Writing and running in Austin, TX.
Title: Better: A Surgeon’s Notes on Performance
Author: Atul Gawande
I don’t know that I would have picked this book up on my own, but after my boyfriend devoured it in 3 days, I was intrigued. (He usually has trouble getting through a library book in the 6 weeks they let you keep it. He gets bored easily.)
I found this book to be a truly thoughtful reflection on a variety of issues in modern health care, from vaccinating children in rural India to the ethics of medical professionals’ involvement in executions. My only critique is that it does read a bit like a collection of essays. The only central theme seems to be “what this guy thinks”, but for the most part I agreed with his thinking, so that didn’t bother me.
I think one thing that inadvertently helped my opinion of this book was that I picked it up right after finishing Superfreakonomics. Both of these books devote entire chapters to hand-washing—or the lack thereof—in hospitals. In Superfreakonomics, the subject is approached with a tone of rebuke toward the doctors who can’t accomplish this one simple task. In Better, Gawande provides us with an in-depth look into exactly why consistent hand-washing is so difficult to achieve. (Impressively, he does so without sounding like he’s making excuses in any way. Indeed, I was shocked by the level of “mea culpa” in this book.)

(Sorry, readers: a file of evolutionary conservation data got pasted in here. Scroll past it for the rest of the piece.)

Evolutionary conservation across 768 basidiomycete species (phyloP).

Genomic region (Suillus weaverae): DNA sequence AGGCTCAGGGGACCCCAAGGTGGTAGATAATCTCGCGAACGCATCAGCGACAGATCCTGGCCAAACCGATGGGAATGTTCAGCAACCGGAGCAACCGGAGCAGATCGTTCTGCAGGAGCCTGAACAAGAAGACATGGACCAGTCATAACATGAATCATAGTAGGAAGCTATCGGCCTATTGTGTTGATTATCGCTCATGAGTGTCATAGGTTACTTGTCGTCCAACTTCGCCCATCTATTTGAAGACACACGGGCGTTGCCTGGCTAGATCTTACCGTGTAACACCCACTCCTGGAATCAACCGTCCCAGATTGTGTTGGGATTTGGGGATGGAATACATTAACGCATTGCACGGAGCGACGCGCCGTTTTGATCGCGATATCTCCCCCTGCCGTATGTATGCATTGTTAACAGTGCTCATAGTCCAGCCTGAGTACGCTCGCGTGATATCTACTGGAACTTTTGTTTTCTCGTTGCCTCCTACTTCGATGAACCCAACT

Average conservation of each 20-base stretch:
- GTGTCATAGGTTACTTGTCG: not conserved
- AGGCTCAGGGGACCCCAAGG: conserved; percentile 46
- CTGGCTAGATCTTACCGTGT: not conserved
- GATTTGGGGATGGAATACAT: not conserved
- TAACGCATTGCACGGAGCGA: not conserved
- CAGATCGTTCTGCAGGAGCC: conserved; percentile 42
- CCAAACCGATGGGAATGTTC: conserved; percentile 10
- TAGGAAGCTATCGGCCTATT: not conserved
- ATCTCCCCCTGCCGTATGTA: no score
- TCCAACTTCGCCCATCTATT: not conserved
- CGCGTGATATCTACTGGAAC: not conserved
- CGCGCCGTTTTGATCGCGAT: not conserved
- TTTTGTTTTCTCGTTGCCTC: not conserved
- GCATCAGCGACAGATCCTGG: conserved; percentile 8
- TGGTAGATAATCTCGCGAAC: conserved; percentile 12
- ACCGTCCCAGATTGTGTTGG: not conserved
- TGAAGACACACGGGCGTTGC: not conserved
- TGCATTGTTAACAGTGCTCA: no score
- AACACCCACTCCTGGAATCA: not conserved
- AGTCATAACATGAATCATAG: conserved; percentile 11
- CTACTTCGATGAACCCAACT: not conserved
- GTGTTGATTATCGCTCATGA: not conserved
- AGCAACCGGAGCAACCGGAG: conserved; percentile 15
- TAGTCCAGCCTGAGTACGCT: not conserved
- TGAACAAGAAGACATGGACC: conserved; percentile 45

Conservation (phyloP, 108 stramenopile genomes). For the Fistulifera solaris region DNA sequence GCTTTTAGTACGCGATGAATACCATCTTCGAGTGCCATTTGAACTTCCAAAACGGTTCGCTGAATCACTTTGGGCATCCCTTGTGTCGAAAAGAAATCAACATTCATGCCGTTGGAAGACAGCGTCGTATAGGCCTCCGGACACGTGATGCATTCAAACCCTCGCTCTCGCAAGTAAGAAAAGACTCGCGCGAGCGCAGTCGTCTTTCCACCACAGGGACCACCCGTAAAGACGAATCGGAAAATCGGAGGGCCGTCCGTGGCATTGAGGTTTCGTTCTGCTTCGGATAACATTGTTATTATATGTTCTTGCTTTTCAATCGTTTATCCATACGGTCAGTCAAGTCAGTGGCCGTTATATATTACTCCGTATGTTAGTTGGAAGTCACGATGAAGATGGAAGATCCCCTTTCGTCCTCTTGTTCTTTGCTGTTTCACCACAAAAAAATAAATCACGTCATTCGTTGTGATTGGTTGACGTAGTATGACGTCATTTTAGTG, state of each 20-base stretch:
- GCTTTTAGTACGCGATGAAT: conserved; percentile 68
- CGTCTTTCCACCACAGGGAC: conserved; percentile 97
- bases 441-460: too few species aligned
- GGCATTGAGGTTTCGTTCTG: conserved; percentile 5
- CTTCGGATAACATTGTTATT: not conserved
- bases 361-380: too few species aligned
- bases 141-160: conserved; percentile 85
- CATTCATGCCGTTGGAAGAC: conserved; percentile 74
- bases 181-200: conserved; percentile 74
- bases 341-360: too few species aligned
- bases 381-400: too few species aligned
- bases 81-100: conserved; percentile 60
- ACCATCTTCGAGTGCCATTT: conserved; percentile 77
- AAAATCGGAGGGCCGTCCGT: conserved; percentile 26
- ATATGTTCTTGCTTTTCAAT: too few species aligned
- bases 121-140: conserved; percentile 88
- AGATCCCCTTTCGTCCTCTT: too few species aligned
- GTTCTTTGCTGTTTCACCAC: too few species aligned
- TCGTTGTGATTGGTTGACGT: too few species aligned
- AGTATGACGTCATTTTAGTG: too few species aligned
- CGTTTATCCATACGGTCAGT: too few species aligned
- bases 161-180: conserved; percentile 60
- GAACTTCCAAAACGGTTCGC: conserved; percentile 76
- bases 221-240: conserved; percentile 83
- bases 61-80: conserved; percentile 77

I always enjoy books that force you to look at two sides of a difficult issue, and this one does just that.